The purpose of our HVAC project was to replace an older 900-ton chiller plant and heating system under expo seating indoors with an outdoor modular plant. This was a two-phase project that preceded the building of a new indoor, climate-controlled equestrian arena. On a small footprint now sits a 1,500-ton magnetic-bearing chiller plant with 7 million Btus of heating. Heating and cooling the entire complex of buildings with power conditioning and lots of energy savings running in a lead lag sequence.
Power conditioning is done with a frequency drive — hertz (Hz) ramp up and down depending on the demand. For example, when an outlet in your house has 120 volts at 60 Hz, the 60 Hz is always available whether you have five things plugged in or one plugged in. The power condition ramps up or down, lowering the hertz to save energy. If demand was low, hertz would only run at 30 Hz, saving energy by slowing down the AC pulse. The normal resident AC Pulse is 60.
Lead lag means that all three 500-ton chillers are controlled as one with an energy management controls program. If demand only calls for 300 tons, only one chiller will come on. They rotate between chiller A, B, and C each time they come on to equally share run time. At 8 a.m., it’s BCA. At 10 a.m., they run CAB, and at noon, they run ABC. If the chillers always ran in ABC order, then A would wear out very fast.
What factors led to the decision to make these upgrades?
After 28 years, it looked certain that funding to expand the Bell County Expo Center and add a new equine facility was finally going to happen. The historic information in annual maintenance costs were creeping up. Knowing that the older equipment was not energy efficient and needed to be expanded to cover a new facility, the decision was made to invest in a new energy-efficient plant for the entire complex.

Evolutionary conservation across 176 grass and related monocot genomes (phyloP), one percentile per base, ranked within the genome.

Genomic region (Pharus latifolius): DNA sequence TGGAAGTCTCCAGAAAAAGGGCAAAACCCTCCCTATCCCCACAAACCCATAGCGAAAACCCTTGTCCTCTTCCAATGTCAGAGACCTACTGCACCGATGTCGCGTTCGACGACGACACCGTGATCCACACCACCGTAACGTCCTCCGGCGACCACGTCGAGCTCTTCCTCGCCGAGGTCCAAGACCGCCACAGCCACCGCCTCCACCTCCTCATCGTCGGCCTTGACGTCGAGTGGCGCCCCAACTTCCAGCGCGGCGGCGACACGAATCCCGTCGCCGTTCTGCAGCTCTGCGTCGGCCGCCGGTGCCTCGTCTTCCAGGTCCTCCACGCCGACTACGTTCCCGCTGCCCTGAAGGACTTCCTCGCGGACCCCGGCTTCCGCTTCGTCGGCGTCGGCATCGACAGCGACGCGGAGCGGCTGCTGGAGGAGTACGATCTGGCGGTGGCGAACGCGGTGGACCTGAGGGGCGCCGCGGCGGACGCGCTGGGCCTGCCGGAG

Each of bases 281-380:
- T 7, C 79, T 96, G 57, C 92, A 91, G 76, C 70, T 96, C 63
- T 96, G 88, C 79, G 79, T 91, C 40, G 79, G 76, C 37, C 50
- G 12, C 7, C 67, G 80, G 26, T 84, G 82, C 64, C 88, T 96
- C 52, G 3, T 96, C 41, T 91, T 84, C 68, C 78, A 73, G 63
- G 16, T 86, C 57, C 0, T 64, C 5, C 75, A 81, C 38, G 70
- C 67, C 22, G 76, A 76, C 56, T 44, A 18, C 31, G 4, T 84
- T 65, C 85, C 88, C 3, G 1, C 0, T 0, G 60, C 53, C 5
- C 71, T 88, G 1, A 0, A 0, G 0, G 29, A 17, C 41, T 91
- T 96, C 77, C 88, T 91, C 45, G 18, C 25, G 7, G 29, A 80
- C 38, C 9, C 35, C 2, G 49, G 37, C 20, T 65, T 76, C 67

How has the upgrade benefited the facility?
The efficiency has been great and has reduced our costs by 50 percent in energy spending. The easy access to work in and service the plant has been great. Also having the redundancy capacity has been a great new addition.
How did the expo center’s operations and activities affect the planning and operation of the project?
One of the great successes with this project was coordination between all parties – vendors, contractors, event goers, and expo staff personnel. Weekly meetings and planned delivery were the key to avoiding interruptions of scheduled events. With an event center like this, there could be more than 300 events in multiple buildings on this site throughout the year. Handling that coordination was the tricky part. High school and college graduations were the hardest events to work with. Sometimes, there were two a day. Full parking lots and standing room only was also a stressor on temporary cooling equipment. Overall expo operations and activities were not affected because of unified partnering through multiple departments and personnel.
What role did you and your staff play in the planning and specification for this project?
My role started at the conception of this project. I was part of the selection committee for professional services. Myself and some other staff worked on a regular basis with engineers and architects and then advertised for the bidding process. Once a contractor was selected, my daily responsibility was to oversee the entire project, from foundation to commissioning, both phases were my direct responsibility.
What lessons did you and your department learn from this project?
The most valuable lesson was taking the time to coordinate the schedule of events. It made for a smooth project. Because of everyone having a vested interest and talking through the things like traffic control in the parking lot, the timing of deliveries, and when to shut down power, it created a unified effort to know the schedule.
Has the project delivered the intended results?
Yes, the project is allowing the redundancy we wanted, saving lots of energy dollars, and allowing us to receive rebates, along with providing a reliable system we can depend on.